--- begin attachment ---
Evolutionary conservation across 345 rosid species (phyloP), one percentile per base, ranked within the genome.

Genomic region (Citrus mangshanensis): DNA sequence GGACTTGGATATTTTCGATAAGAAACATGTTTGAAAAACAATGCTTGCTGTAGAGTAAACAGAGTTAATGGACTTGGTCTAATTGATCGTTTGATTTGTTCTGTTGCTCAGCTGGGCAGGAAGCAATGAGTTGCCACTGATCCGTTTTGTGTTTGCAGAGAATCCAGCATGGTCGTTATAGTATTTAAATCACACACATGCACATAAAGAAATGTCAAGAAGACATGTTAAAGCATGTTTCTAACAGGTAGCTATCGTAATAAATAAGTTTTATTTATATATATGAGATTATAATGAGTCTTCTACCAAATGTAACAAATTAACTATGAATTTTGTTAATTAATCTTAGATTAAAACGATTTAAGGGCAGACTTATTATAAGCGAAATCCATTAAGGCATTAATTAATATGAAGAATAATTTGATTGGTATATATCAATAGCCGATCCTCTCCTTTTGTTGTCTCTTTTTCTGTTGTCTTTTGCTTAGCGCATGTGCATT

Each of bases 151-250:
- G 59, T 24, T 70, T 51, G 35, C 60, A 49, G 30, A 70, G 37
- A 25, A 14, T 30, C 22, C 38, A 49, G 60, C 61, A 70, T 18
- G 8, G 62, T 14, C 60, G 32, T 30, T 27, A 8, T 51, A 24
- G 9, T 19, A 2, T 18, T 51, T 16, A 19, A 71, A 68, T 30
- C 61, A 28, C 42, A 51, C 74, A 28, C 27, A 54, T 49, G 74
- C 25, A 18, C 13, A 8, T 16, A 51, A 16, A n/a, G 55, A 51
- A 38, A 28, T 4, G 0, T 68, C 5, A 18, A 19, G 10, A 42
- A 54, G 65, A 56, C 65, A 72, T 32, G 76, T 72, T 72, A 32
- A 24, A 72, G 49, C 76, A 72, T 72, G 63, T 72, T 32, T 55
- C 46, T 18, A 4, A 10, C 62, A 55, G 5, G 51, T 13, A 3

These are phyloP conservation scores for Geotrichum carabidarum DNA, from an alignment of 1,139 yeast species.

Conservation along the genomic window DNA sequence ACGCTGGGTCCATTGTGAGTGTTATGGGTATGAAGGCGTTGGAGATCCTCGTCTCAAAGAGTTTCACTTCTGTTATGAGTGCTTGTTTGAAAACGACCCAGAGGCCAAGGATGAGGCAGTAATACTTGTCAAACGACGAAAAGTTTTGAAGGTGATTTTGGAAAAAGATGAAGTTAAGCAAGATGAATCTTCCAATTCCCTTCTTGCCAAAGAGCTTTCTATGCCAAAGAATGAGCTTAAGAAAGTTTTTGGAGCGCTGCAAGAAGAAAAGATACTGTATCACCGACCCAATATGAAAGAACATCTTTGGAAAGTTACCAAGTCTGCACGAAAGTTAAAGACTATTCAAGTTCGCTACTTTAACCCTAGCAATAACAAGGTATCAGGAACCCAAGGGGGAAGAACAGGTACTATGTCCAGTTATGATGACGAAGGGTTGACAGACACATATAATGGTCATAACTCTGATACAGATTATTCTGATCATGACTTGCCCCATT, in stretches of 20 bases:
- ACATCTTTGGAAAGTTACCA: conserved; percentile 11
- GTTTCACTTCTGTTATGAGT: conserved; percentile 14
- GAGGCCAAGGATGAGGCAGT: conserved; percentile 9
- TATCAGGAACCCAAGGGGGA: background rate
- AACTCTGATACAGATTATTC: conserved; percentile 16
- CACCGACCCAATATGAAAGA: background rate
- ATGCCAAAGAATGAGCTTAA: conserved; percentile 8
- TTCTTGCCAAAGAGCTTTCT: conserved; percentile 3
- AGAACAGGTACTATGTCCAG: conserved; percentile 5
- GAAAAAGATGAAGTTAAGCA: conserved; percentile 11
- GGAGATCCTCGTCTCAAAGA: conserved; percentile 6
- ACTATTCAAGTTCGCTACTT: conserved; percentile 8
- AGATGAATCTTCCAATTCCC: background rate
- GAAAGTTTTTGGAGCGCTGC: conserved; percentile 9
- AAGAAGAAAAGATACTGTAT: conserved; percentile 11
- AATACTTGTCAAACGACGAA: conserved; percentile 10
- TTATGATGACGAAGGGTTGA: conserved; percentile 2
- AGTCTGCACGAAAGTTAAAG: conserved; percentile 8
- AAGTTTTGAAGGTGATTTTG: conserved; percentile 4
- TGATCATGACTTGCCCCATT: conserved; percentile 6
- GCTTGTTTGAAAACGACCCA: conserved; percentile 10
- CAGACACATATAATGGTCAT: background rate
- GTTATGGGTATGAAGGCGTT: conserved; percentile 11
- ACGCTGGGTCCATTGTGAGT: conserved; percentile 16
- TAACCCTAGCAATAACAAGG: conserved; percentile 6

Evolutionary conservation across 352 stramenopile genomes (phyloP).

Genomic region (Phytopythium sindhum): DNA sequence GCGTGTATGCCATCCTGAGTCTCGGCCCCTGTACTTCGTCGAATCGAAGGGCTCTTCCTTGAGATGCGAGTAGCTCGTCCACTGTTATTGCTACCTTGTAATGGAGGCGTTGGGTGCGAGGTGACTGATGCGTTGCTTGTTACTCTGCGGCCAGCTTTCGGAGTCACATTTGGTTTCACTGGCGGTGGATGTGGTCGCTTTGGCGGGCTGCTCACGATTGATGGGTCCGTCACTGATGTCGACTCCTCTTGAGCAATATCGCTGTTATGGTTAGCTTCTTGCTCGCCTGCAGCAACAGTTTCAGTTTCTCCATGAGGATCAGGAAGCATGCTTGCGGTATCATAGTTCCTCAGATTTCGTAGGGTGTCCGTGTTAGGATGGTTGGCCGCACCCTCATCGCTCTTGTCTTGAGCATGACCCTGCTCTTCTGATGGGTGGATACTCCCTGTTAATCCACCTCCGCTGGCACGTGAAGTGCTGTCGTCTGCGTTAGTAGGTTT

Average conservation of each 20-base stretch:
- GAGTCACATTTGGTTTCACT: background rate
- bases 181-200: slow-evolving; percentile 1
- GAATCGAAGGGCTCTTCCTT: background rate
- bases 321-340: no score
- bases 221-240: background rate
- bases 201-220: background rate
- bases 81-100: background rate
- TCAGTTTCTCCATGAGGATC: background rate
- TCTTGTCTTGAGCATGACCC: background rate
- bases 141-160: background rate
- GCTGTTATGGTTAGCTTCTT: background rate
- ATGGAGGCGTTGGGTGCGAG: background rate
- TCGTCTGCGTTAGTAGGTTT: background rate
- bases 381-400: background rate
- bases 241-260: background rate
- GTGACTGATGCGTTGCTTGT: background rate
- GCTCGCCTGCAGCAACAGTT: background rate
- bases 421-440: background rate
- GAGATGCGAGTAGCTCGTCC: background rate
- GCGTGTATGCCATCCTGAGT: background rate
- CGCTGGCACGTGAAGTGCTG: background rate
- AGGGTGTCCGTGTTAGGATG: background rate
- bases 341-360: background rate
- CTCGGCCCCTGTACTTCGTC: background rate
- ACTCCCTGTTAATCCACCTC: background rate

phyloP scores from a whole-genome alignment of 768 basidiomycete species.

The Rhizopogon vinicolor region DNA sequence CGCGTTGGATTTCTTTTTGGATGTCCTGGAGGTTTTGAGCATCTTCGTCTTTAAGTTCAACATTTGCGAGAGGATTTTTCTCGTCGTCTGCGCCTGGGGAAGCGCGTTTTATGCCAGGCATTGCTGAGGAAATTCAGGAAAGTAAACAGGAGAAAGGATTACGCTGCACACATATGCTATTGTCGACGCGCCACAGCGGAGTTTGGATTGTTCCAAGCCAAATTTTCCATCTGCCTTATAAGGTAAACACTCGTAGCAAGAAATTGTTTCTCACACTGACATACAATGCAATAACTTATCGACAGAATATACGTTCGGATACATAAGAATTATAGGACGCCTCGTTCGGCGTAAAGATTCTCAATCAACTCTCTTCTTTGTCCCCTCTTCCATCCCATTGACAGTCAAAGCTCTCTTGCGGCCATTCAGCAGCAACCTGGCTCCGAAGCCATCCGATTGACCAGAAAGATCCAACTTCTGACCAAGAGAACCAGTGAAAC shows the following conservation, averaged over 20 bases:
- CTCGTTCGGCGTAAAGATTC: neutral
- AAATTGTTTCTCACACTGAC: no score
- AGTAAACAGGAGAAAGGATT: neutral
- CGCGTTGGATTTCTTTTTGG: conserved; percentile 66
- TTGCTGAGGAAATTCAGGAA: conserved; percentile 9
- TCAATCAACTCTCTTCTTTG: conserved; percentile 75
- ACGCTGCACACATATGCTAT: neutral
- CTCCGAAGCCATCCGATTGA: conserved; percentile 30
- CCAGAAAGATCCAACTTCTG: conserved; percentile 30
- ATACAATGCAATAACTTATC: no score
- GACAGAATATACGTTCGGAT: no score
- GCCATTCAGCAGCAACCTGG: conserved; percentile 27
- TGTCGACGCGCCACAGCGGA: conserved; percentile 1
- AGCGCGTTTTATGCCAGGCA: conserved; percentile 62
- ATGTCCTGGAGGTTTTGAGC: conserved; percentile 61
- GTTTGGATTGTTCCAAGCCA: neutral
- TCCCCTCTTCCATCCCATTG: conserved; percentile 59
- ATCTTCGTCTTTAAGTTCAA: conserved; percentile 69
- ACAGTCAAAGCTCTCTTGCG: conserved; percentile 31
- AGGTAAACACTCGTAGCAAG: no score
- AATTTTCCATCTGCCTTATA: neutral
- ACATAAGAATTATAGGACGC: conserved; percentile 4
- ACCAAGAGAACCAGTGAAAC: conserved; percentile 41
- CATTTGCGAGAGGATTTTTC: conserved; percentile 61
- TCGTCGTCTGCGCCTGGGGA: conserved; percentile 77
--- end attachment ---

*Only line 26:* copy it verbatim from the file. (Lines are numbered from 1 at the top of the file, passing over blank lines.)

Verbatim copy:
- GGAGATCCTCGTCTCAAAGA: conserved; percentile 6